Special Issue Call for Papers
Religious Change and Development
Guest Editors (besides Heinz Streib as journal editor): Ralph W. Hood, Barbara Keller
The International Journal for the Psychology of Religion is now accepting manuscripts for an open-call, peer-reviewed Special Issue to be published in 2020. Authors are invited to submit manuscripts up to December 31, 2019. Depending on the topic, articles can be theoretical, brief or full reports of original empirical findings, but also replications or Registered Reports. Manuscripts should be compatible with IJPR's aim to publish high-quality psychological studies of religious processes and phenomena in all world religious traditions.
Manuscripts from diverse psychology/neuroscience subdisciplines are welcome, (e.g., from cultural psychology, developmental, social-personality, political psychology, social-cognitive-affective neuroscience, measurement, and others). Studies with innovative methods, nationally representative samples, under-studied populations, or—for contribution about change and development particularly important—longitudinal designs are especially welcome. Research from other fields such as political science, sociology, religious studies, economics, anthropology, communication, and other disciplines could fit, but should make an identifiable contribution to the psychology of religion literature.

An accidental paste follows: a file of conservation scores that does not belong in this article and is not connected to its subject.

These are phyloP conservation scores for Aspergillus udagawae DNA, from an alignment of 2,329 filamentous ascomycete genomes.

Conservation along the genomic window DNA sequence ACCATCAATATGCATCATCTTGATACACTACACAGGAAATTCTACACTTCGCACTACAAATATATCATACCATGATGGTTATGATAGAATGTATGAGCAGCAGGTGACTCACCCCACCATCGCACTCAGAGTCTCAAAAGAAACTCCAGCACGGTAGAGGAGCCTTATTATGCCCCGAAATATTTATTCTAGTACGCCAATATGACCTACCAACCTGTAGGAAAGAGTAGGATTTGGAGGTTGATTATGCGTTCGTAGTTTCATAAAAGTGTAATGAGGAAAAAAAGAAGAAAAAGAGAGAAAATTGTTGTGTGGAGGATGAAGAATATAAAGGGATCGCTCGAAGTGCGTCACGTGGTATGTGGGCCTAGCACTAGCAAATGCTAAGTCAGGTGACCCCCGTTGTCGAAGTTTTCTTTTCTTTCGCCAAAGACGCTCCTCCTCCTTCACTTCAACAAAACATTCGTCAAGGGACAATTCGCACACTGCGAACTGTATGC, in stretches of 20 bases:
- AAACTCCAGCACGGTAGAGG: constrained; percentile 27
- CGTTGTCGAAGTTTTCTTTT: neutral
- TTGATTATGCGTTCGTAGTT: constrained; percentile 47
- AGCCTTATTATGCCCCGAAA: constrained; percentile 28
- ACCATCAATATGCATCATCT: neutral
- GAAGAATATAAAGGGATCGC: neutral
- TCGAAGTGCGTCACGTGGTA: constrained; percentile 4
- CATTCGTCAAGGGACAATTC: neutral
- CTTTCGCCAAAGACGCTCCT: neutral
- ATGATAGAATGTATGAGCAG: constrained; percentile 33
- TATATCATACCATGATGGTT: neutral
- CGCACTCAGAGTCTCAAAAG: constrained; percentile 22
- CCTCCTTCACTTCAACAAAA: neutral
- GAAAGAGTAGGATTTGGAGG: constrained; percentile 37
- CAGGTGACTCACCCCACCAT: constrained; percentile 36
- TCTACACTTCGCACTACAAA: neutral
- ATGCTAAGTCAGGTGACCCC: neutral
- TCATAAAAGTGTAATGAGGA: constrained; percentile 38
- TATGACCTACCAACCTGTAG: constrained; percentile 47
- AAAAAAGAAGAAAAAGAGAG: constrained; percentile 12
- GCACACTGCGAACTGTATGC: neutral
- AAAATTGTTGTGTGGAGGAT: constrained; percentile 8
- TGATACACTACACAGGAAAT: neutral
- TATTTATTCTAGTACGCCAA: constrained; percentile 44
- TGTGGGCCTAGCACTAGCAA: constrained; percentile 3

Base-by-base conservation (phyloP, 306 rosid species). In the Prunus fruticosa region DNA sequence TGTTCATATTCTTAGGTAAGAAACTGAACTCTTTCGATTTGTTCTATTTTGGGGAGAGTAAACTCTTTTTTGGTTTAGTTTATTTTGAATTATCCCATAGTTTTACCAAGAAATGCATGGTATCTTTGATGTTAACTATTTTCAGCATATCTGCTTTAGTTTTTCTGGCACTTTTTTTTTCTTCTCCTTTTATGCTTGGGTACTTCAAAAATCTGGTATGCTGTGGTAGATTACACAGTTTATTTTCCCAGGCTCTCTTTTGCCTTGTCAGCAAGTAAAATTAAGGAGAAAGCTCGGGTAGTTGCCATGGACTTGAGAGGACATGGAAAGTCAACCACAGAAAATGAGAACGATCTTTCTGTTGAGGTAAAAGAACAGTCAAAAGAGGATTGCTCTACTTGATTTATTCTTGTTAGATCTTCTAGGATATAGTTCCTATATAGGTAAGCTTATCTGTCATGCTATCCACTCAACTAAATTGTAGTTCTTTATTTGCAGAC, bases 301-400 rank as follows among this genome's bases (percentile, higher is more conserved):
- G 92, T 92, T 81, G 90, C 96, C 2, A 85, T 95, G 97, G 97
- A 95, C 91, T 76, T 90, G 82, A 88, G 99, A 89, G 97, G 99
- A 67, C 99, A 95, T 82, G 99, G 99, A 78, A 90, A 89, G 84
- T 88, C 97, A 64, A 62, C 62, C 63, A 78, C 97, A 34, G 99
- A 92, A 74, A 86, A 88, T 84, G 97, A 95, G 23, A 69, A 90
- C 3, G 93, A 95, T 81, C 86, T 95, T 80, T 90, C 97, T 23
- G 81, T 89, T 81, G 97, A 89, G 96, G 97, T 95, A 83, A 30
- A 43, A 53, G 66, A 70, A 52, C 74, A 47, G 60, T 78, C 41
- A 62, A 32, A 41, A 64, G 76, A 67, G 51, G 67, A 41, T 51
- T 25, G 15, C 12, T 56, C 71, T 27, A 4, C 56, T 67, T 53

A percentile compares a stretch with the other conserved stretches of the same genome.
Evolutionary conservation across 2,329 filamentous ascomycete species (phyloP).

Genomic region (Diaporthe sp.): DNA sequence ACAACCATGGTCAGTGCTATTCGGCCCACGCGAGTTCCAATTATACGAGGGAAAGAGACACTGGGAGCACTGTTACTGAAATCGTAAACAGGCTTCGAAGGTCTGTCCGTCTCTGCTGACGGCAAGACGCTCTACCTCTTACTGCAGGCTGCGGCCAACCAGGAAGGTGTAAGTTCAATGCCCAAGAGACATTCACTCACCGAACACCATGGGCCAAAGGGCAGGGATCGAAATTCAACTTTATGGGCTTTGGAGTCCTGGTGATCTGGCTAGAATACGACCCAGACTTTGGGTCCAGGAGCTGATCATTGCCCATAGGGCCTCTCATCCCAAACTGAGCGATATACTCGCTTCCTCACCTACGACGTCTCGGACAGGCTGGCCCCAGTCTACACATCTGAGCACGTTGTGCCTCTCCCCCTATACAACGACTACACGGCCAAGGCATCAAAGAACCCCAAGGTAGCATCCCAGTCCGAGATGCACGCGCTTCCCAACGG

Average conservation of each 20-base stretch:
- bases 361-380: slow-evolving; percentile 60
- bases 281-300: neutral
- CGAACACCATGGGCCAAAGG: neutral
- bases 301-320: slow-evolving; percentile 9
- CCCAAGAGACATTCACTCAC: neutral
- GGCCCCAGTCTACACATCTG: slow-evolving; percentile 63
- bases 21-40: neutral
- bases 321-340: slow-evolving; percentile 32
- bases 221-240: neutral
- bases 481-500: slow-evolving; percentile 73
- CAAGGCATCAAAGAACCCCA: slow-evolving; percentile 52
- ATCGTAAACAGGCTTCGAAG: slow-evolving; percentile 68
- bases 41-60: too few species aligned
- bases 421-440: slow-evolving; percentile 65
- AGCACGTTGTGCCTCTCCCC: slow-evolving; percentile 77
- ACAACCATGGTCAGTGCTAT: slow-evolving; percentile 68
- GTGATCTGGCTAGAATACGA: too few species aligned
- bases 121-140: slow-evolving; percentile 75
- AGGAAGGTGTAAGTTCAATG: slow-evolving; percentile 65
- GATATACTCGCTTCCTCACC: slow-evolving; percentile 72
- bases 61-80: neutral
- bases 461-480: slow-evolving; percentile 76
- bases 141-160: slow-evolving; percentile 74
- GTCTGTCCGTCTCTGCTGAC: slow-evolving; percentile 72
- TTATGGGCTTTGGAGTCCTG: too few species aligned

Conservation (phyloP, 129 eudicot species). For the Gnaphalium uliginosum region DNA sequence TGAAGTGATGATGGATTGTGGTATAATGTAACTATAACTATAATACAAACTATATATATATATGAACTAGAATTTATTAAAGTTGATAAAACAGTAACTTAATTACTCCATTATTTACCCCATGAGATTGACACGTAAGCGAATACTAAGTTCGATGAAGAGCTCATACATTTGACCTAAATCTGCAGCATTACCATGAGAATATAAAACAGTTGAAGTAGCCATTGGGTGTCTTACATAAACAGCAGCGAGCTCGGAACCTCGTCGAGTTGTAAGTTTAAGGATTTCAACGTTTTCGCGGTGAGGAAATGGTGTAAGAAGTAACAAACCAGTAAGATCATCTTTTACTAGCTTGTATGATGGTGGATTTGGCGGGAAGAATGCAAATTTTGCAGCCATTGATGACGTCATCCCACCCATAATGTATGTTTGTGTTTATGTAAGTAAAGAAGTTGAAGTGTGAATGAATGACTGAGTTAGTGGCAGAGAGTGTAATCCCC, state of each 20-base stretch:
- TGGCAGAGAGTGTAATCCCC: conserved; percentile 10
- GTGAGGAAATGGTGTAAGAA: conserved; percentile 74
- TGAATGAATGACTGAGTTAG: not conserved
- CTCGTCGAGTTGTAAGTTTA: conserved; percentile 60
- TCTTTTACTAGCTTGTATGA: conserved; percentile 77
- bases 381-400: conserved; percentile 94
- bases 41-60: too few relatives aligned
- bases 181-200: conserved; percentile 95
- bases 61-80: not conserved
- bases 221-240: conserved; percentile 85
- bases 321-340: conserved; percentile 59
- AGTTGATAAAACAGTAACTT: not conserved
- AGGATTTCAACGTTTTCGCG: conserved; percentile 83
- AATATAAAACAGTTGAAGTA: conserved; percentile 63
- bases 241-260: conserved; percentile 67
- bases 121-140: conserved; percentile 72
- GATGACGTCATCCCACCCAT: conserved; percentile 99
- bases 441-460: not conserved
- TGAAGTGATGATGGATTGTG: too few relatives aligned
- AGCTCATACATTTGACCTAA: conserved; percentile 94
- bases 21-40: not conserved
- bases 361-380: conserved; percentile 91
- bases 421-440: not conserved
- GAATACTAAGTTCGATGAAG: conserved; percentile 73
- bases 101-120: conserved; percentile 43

Topics may focus generally on the question of how and why the individual religiosity of children, adolescents and adults is changing over the life-span, and how such changes and developments effect, and are effected by, the religious fields in specific cultures. Example research topics could therefore include: conversion, deconversion and re-conversion, continuity and discontinuity of religious identity, dissafiliation, unbelief and irreligiosity. Studies could address how religiosity and religious search is responding to developmental tasks. There is room for rigorous empirical studies about the changes in the understanding of religiosity itself. Research studies about the well-being, mental health and coping processes associated with religious change and development are also welcome.